from the beware-romans-bearing-free-wifi dept.
Nerval's Lobster writes "Nest (based in Palo Alto, and headed by former Apple executive Tony Fadell) is out to reinvent the ugly, blocky devices—starting with the thermostat—that we bolt to our walls and ceilings out of necessity. Its new Nest Protect, looks more like something for streaming music or movies than a smoke detector; inside its chic shell, the device packs an embedded system-on-a-chip and a handful of sensors, capable of connecting to other devices via wireless. 'Would this be a cherished product? Can it be more than a rational purchase — can it be an emotional one?' is the thought process that Fadell uses when evaluating new products for Nest-ification, according to Wired. That sounds like something Apple designer Jony Ive would say about the latest iDevice; your own mileage may vary on whether you consider that a good thing. Whether or not Nest actually succeeds, its emphasis on friendly design and function could serve as a template for helping popularize the so-called 'Internet of Things,' or the giant networks of interconnected devices that everybody seems to think is coming in a few short years: by giving stodgy hardware an iPhone-like sheen, complete with all sorts of bells and whistles, you could potentially change consumer mindsets from 'Do I really need to buy this thing?' to 'I want to buy this thing.' Some privacy advocates are already crying foul ('My dear privacy enthusiast: activity sensors?' The Kernel's Greg Stevens wrote, tongue somewhat in cheek, about Nest Protect in a recent blog posting. 'Ladies and gentlemen, how can you possibly stay silent about the possible abuses of such a device?'), but since when have concerns over privacy prevented people from buying the next 'cool' device?"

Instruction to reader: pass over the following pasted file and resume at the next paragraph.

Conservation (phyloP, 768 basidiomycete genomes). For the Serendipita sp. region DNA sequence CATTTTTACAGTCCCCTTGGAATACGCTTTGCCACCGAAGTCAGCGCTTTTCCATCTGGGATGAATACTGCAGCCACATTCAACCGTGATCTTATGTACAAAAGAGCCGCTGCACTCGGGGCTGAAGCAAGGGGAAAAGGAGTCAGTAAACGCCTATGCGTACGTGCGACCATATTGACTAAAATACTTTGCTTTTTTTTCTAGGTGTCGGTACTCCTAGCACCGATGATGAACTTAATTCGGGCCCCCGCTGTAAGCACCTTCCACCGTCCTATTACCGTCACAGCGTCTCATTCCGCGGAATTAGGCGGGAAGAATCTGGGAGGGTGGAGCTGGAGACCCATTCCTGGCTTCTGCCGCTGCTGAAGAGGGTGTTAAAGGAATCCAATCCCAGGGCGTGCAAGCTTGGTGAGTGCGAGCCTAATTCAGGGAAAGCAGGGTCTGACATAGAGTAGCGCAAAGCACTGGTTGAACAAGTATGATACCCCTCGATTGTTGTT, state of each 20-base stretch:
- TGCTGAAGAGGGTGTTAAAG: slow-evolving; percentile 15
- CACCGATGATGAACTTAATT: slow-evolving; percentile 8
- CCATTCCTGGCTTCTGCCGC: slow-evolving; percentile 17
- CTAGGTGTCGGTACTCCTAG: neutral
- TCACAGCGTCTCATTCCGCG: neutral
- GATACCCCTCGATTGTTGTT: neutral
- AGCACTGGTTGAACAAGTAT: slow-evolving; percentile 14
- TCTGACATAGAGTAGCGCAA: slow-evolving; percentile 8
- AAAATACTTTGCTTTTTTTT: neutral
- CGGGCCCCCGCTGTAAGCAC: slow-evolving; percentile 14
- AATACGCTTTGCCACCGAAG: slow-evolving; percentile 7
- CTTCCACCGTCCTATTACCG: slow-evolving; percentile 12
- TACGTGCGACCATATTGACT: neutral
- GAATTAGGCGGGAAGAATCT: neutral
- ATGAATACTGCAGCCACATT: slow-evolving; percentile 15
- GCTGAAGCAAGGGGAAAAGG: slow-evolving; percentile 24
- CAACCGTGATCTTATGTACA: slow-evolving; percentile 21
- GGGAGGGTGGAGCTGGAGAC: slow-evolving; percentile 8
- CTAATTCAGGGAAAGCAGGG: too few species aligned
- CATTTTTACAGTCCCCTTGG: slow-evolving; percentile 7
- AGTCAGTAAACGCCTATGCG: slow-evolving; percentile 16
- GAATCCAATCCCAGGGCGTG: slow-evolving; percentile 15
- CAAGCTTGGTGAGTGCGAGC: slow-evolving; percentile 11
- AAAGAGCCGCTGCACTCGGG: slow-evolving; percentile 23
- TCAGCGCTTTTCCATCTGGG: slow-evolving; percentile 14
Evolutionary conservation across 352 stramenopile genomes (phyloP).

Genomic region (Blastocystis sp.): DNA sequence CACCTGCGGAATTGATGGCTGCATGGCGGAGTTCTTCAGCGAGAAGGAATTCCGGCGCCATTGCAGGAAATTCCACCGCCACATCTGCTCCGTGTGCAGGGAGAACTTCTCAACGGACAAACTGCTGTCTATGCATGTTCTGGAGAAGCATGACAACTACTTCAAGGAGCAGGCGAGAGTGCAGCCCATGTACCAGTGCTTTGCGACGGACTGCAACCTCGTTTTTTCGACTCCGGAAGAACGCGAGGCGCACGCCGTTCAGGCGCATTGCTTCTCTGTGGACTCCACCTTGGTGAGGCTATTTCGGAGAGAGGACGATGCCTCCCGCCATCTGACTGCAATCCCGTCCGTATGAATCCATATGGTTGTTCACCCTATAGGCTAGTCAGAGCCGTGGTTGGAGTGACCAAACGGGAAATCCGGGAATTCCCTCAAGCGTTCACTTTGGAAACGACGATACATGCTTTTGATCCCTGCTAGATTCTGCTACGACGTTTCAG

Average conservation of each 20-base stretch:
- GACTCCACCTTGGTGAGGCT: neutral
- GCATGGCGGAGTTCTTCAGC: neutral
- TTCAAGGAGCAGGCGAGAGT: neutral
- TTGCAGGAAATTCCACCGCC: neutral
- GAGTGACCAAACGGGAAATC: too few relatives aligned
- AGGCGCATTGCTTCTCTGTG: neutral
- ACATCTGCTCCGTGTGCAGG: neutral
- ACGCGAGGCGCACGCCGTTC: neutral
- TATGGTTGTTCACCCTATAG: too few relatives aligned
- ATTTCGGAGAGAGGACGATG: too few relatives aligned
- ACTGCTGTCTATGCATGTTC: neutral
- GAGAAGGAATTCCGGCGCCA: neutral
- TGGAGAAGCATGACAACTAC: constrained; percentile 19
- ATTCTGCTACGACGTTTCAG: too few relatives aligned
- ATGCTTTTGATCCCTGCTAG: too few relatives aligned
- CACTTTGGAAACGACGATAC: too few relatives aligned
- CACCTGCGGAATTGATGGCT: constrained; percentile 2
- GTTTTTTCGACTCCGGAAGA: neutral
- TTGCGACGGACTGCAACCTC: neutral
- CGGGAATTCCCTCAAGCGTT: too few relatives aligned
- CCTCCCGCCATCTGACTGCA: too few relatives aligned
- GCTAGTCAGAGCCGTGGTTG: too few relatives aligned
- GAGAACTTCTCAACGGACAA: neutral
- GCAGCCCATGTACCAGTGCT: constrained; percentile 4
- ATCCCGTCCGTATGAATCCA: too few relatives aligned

You can do this in a number of ways. IBM chose to do all of them.
Why do you find that funny?
-- D. Taylor, Computer Science 350